2017 has been quite the bumper year for gaming. All new systems and flashy games available to play, even throughout the seasonal lacklustre summer drought. However, amidst all this hustle-and-bustle belies the fact that 2017 is also quite a good year for those who are fans of old IP. In 2017, we have seen quite a few remakes pop up, such as Blaster Master Zero, Wonder Boy: The Dragon’s Trap, Metroid: Samus Returns, Crash Bandicoot N.Sane Trilogy and the upcoming Mario and Luigi: Superstar Saga + Bowser’s Minions. What is more fascinating though are the varied approaches in remaking a game, a topic I intend to discuss in this series.

Part 1 – The True Remake (with some extras)

Wonder Boy: The Dragon’s Trap, Crash Bandicoot N.Sane Trilogy and Mario and Luigi: Superstar Saga + Bowser’s Minions are good examples of the ‘True Remake’, which basically take the previous game, give it a fresh coat of paint, make some tweaks to the gaming system but without retouching the main gameplay itself. These  types of remakes are probably the safest sort especially since fans of the original are more likely to be the target demographic. The will be the first ones to notice any changes and updates to the game, no matter how minor. For example, the Crash Bandicoot remake (or Remaster+, as the developers described it), only suffered from a slight bit of controversy surrounding a small change in the games physics that affected some jumps in the base game.

“. . .there need to be incentives to buy the remake other than the basic accessibility tweaks just so players don’t decide to opt for replaying the original. . .”

As for for Mario and Luigi, it is recognised as a cheaper budgeted game. AlphaDream, the developers of Mario and Luigi, already have a working engine and existing sprite graphics that can be reused for the new game. In the case of Wonder Boy: The Dragon’s Trap, the developers chose to create a brand new layer of drawn cartoony graphics based off the original sprites, but also overlay them on a tweaked version of the original. What this allowed was for players to be able to switch immediately between new and old graphics with a screenwipe effect – without changing the physics or basic gameplay of the original.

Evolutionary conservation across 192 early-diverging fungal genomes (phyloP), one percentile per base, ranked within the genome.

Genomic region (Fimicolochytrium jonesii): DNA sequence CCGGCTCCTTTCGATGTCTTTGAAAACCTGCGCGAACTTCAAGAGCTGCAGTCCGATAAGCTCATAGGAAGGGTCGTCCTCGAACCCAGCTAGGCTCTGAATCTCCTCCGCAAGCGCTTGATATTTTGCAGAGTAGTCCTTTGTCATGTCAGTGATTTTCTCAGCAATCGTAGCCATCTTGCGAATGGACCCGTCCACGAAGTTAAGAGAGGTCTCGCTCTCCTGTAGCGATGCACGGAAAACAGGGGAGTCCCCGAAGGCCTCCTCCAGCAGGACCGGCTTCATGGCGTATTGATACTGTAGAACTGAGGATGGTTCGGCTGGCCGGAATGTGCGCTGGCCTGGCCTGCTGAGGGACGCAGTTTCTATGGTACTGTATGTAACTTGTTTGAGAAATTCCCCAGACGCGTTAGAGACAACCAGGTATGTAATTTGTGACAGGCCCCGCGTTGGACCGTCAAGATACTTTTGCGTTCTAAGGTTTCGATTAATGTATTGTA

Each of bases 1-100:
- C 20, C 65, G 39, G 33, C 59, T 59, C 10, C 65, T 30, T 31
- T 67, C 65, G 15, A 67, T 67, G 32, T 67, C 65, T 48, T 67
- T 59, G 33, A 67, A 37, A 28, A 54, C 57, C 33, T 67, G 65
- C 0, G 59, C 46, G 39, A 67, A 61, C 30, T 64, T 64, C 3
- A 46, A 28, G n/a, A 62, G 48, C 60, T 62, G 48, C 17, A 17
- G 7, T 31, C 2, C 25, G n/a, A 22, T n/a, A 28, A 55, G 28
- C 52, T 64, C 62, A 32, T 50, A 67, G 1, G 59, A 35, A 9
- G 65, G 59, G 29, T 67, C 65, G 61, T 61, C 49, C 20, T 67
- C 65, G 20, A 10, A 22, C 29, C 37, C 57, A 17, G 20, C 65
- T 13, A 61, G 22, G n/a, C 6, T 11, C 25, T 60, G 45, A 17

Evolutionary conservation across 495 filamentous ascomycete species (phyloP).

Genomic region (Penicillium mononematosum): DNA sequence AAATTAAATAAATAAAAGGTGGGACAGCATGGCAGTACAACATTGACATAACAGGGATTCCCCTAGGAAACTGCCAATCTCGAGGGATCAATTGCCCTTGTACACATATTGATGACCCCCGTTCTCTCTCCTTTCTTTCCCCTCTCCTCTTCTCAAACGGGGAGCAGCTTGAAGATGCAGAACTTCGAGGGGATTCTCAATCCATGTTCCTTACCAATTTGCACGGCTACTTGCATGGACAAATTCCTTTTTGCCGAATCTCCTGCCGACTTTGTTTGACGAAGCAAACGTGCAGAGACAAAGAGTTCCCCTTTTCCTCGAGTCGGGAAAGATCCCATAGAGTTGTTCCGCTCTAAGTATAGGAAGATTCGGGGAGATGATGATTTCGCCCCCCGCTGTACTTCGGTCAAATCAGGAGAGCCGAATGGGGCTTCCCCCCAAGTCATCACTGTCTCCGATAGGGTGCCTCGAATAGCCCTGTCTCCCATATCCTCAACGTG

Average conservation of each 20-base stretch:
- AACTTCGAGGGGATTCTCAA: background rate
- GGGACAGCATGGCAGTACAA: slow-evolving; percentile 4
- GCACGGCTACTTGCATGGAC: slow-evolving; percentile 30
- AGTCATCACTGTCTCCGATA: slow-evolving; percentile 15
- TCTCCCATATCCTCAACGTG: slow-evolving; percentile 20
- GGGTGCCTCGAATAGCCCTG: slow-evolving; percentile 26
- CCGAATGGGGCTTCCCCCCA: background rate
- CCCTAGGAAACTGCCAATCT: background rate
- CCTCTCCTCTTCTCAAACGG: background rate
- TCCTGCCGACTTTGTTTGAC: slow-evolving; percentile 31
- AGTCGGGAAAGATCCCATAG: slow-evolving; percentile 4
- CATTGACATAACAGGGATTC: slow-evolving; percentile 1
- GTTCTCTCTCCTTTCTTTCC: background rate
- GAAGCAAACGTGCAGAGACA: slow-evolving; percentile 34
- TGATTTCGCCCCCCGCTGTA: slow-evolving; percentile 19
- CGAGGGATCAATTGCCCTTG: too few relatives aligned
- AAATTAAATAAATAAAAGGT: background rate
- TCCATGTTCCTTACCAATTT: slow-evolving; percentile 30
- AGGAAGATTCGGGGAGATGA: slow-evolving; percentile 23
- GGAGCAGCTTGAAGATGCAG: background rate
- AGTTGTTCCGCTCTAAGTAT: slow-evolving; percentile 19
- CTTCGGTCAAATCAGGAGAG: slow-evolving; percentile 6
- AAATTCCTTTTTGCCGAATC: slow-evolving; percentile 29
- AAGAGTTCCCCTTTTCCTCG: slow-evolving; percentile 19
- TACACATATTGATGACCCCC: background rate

While this sort of remake runs off of nostalgia, the base games are mostly untouched. Therefore there need to be incentives to buy the remake other than the basic accessibility tweaks just so players don’t decide to opt for replaying the original. In this regard, usually, there are extra features that were not present in the original as well.

Crash Bandicoot adds a leaderboard functionality that compares precise times of time trials, and the ability to play as Crash’s sister Coco. Mario & Luigi includes an entire new ‘Bowser’s Minions’ mode outside of the main game, which acts as a spinoff game to the main story. Gameplay in this mode is completely different from the main series and has a real-time strategic battling gimmick, rather than RPG battles. Wonder Boy chooses to add to the post-game, including the ability to play as an originally inaccessible character against main story boss rematches, and 6 new challenges.

We can see that the True Remake type works well not only in selling itself towards people’s nostalgia for the game (i.e. Superstar Saga being the first M&L game and also being on the GBA, two generations of handheld systems prior) but also works as a budget holdover to satiate fans while there is a transition occurring in newer systems. The games remade here though are usually the first or first few games of the series, as well as the most popular/well-known games.

Alistair Wong

Featured image courtesy of Jason Devaun via Flickr

Image courtesy of Alistair Wong

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